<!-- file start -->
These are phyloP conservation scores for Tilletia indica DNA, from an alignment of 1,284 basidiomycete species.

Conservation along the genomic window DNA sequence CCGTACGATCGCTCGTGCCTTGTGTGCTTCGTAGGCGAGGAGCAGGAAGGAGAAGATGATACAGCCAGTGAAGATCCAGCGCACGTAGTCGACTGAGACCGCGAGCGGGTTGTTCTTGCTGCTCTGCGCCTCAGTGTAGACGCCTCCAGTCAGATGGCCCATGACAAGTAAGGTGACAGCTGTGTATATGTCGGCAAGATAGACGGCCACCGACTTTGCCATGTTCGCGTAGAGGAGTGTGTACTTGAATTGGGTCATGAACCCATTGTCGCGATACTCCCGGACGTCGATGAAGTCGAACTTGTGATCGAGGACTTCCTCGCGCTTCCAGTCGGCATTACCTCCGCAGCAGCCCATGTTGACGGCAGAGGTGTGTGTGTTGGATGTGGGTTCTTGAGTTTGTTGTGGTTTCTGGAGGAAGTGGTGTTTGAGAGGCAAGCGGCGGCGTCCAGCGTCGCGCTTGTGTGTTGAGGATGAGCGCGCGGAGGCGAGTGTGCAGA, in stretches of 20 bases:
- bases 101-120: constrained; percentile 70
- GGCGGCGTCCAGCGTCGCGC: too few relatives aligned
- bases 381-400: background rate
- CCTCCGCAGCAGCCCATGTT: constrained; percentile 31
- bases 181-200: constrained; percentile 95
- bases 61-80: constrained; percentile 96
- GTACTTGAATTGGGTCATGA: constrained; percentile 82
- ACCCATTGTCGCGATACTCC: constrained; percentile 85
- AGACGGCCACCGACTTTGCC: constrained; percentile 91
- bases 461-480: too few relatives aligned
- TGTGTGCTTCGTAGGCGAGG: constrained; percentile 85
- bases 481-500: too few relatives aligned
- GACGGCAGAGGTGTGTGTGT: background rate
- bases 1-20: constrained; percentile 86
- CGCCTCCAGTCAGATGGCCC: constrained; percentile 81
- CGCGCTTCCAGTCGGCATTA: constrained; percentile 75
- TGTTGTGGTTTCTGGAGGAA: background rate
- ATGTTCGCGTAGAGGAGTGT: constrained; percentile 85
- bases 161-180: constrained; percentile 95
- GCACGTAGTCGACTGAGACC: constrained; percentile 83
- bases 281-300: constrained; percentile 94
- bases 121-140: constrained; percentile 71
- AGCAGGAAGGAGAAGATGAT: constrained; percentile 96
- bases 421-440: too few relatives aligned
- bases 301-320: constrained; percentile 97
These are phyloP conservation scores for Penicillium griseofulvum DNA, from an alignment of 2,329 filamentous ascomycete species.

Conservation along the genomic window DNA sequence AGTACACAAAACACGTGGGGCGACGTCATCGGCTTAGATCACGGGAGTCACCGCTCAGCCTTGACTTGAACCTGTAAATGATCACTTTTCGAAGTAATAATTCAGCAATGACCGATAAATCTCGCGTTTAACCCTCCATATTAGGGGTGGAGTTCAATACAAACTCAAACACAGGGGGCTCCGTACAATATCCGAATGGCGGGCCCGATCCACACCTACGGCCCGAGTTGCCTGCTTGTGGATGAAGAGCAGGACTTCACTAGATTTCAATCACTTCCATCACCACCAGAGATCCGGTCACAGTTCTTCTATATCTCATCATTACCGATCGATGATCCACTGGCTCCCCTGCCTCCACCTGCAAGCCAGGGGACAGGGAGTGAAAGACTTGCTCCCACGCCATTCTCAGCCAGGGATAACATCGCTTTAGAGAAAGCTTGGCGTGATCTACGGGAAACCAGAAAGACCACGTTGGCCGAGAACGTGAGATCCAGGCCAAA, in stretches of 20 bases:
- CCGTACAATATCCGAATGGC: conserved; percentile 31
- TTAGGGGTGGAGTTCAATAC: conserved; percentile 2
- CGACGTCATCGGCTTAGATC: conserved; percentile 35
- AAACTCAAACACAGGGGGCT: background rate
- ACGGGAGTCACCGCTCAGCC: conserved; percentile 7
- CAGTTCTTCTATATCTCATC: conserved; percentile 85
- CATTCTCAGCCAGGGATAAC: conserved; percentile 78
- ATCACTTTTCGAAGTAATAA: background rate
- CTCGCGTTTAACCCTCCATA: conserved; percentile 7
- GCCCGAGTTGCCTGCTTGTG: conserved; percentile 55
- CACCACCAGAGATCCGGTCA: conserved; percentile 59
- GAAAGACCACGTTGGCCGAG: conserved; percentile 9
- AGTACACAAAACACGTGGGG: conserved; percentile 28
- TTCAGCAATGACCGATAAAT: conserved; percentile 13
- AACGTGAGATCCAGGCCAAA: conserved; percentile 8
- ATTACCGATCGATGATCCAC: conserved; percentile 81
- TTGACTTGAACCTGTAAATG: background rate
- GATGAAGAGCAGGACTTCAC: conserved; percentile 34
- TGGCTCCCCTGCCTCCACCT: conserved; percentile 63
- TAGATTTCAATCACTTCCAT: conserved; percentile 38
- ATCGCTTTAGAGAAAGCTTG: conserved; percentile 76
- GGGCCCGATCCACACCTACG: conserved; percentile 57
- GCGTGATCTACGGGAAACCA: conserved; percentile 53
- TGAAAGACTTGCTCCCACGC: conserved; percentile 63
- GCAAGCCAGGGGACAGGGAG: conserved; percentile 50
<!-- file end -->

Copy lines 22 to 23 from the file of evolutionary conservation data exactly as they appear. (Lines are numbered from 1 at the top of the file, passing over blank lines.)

- GCACGTAGTCGACTGAGACC: constrained; percentile 83
- bases 281-300: constrained; percentile 94